I’ve seen this blog post title before, and I’m now jumping on the bandwagon to acknowledge the odd paths and sources I visit when tracking good ideas. The pin was No-Bake Chocolate Chip Granola Bars, which someone pinned from Lauren’s original post. With someone recommending the elimination of soy products, my older son saw that granola bars contain soybean oil. Good time to start on this recipe, eh?
Result: My youngest says that they are so good that they don’t need chocolate. And the girl really loves chocolate.
Recipe Preface: Since you may have seen me talk about Healthy Snacks to Go (affiliate link), first let me say that this recipe is much cheaper to make than Katie’s. Sucanat compared to brown sugar has its merit and I get the arguments, and Katie talks about substituting brown sugar. I also understand nuts vs. crispy rice cereal. Same story from me. I get it. Rice Krispies are cheap and processed and toxic. Let’s move on.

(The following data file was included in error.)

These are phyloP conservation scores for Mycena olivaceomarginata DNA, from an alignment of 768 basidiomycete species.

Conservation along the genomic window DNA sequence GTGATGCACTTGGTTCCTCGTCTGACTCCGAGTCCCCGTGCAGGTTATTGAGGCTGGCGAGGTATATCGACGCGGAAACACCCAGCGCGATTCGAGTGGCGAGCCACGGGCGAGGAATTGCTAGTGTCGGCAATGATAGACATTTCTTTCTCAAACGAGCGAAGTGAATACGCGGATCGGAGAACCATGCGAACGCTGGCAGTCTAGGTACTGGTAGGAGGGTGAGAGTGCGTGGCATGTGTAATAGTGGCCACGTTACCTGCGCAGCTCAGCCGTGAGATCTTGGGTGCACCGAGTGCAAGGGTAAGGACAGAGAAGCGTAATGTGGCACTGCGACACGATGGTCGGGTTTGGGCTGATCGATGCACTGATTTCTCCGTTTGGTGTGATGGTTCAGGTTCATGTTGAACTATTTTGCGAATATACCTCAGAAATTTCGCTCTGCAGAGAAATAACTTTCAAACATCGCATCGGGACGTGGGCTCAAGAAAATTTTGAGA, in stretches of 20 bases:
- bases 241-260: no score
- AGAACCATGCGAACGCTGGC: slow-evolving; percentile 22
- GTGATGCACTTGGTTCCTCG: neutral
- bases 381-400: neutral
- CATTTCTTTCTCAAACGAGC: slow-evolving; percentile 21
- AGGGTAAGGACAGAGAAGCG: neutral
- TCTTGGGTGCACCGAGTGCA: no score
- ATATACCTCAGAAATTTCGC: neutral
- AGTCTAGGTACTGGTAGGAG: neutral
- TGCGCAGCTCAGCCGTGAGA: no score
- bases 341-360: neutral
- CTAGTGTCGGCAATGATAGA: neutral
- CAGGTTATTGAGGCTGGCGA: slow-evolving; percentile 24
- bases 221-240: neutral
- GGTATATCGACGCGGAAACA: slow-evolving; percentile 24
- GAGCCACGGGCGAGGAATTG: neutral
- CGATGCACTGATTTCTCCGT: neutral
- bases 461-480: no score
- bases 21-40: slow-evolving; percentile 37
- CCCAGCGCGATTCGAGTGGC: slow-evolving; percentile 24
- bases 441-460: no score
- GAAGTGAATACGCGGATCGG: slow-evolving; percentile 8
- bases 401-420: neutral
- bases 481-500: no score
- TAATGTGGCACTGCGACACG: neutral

Recipe Review: This recipe is very easy because all the ingredients are usually in your pantry and not expensive. Except for the honey, but I have a backyard hive, so this is not an issue for me. I would add the following to the recipe: You will be aiming for the soft ball stage before mixing the honey with the oats and rice. I would like to try this recipe with Katie’s crisping method and will report back here if I get a chance. Let’s be honest — if I stop being lazy and take the time to do it. The bars are very good as is.
— update — THE CRISPING YIELDS AN EXCELLENT BAR.
Test for the Soft ball stage: Courtesy of my Aunt Willie, who showed me this at her place when I was 14 years old. Get a cup of cold water and keep it near your candy. In this case, the sugar/honey/butter mixture. The recipe calls for a two minute boil. Let’s get precise — dip a spoon in the candy, get a drip of it in the cold water. If the candy masses and balls up and you can push it around, it’s ready. If the candy dissolves, doesn’t mass up, you can’t see anything, boil it longer. Re-drip after another thirty seconds. If the candy is hard once it hits the water, start over because it’s cooked too long.